Posted: Thursday Jan 16, 2014
Jan. 16, 2014
Saint Vincent College Players will present five performances of the popular Broadway musical hit, “Cabaret,” at 8 p.m. Friday, Feb. 14, Saturday, Feb. 15, and Friday, Feb. 21, and at 2 p.m. Sundays, Feb. 16 and 23 in the Performing Arts Center of the Robert S. Carey Student Center on the campus of Saint Vincent College.
Cabaret, with music by John Kander and lyrics by Fred Ebb who have been responsible for a number of popular American musicals over the past few decades, made its debut on Broadway in 1966. It was made into a multi-Academy Award winning musical in 1972.
The show will be directed by Colleen Reilly Rossmiller with choreography directed by Renata Marino and music direction by Eric Barchiesi. Penny Lin Lambright is serving as the technical director and designing the costumes and set.
Rossmiller said she chose this show because she thought that patrons would love the music and the story. “Cabaret is set in Berlin, Germany, in 1929 and 1930,” she explained. “So, the Nazis had not yet come to power, but their popularity as a political party is rising. The play itself is not primarily political. It’s more of a love story that tells of two romances, both of them doomed to a certain amount of disappointment. One romance is between Sally Bowles, who is a night club entertainer and has an affair with Cliff Bradshaw, who is an American ex-patriot living in Berlin trying to write a novel. The show also deals with the love story between an older lady who runs the boarding house where Sally and Cliff live and one of her older gentleman boarders. This is a truly charming romance that is sadly doomed because he is Jewish and the lovers get caught up in the growing tide of anti-semitism in Germany. The story is really about how people are able to blind themselves to evil, both in small things and in large, and how carelessness can be as responsible for societal ills as deliberate malicious intent.”
“It sounds like a serious story but, as I said to the students when I was first talking about how much I love this show, I can’t imagine what a difficult sale this was to backers in the mid-1960s if you said it was a play about doomed romances, a night club and Nazis,” she continued. “But the fact of the matter is that it’s one of the most entertaining serious musicals you’ll ever encounter. It is a delightful, delightful show. There’s a reason why it keeps getting revived over and over again. It’s been on Broadway twice in the last 15 years. First of all, it has magnificent music. Most people are familiar with the title song, Cabaret. They may also know Willkommen, another popular song from the show. Tomorrow Belongs To Me is another well-known song. The Money Song and a lot of other really wonderful numbers that I think people will recognize are from the movie or the show.”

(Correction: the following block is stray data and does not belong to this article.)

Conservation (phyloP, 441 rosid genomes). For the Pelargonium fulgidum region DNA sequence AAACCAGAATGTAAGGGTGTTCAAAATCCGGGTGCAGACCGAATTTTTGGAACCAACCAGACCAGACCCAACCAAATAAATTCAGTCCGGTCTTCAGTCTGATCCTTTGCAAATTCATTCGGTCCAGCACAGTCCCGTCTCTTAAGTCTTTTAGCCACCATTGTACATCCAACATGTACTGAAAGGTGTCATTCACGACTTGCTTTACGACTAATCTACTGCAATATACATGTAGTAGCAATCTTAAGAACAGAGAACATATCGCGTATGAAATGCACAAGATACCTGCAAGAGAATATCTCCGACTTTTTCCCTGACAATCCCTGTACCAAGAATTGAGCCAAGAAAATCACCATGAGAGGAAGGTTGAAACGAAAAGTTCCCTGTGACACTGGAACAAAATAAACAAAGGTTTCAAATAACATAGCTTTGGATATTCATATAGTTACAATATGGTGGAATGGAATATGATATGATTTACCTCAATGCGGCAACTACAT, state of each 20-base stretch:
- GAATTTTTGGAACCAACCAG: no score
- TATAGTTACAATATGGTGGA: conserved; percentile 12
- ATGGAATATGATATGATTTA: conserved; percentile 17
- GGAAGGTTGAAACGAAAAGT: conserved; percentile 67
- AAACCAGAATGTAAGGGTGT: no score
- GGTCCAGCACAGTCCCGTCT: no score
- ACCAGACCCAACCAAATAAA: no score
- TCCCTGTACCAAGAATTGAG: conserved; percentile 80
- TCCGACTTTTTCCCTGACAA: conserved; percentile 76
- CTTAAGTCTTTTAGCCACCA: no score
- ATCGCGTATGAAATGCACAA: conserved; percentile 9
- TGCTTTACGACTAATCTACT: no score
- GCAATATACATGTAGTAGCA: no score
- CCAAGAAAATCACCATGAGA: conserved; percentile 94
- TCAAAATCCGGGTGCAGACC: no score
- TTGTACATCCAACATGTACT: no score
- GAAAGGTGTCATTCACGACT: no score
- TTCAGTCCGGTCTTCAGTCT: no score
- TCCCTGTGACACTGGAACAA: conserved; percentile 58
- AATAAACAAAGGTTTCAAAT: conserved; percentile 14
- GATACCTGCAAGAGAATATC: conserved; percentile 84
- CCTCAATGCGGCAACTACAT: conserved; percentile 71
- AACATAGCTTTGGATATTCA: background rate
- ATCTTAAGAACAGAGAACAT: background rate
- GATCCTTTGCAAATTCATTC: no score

“It also is funny,” Rossmiller concluded. “It’s very funny. Part of what makes it poignant is actually a lot of lighthearted, funny stuff going on in the forefront as it were, while in the background, like a dim noise from a radio playing in the background, is the rise of Nazism. The audience knows it’s coming, but the characters obviously don’t know exactly what’s coming. It’s really just a wonderful show. Very moving, very entertaining.”
“People have asked me if it’s problematic doing it at Saint Vincent,” Rossmiller noted. “And the fact is I don’t think it is. It’s not suitable for younger children, but I think it’s one of the most moral musicals in existence. It affirms the necessity of personal morality and the relationship between how we treat each other on an individual level and how societies are structured. I think it’s one of the most moral and life-affirming musicals there actually is.”
Several students have featured roles. “One of the best known is the role of the emcee, master of ceremonies, at this nightclub where Sally works and where much of the action takes place,” Rossmiller explained. “The Emcee is played by Mark Harris, a junior music major from Belle Vernon. He has been in a number of shows at Saint Vincent and is a very talented young man. This is one of his dream roles. He has wanted to play this role ever since he first heard the music for Cabaret, so he’s really thrilled about it and I’m really looking forward to seeing his performance. The structure of Cabaret is interesting. Some parts of the musical are handled in a very traditional musical theatre fashion, people are talking and then they reach a moment of emotion and they break out into song. But a great many of the numbers in Cabaret are actually supposed to be numbers in this nightclub where Sally works. And many of those numbers are indirect commentary on what is going on in the plot. It’s a very clever way to structure a musical. There are these numbers that are perfectly justified, stand-alone Cabaret in 1930s Berlin entertainment numbers. But the audience will perceive that they are sort of the playwright’s way of commenting on what the characters are going through and doing to each other. So the Emcee is a leading figure at the Cabaret but he also, throughout the musical, is sort of a go between, between the audience and the cast. He stands between them, he observes and comments on what’s going on in the story.”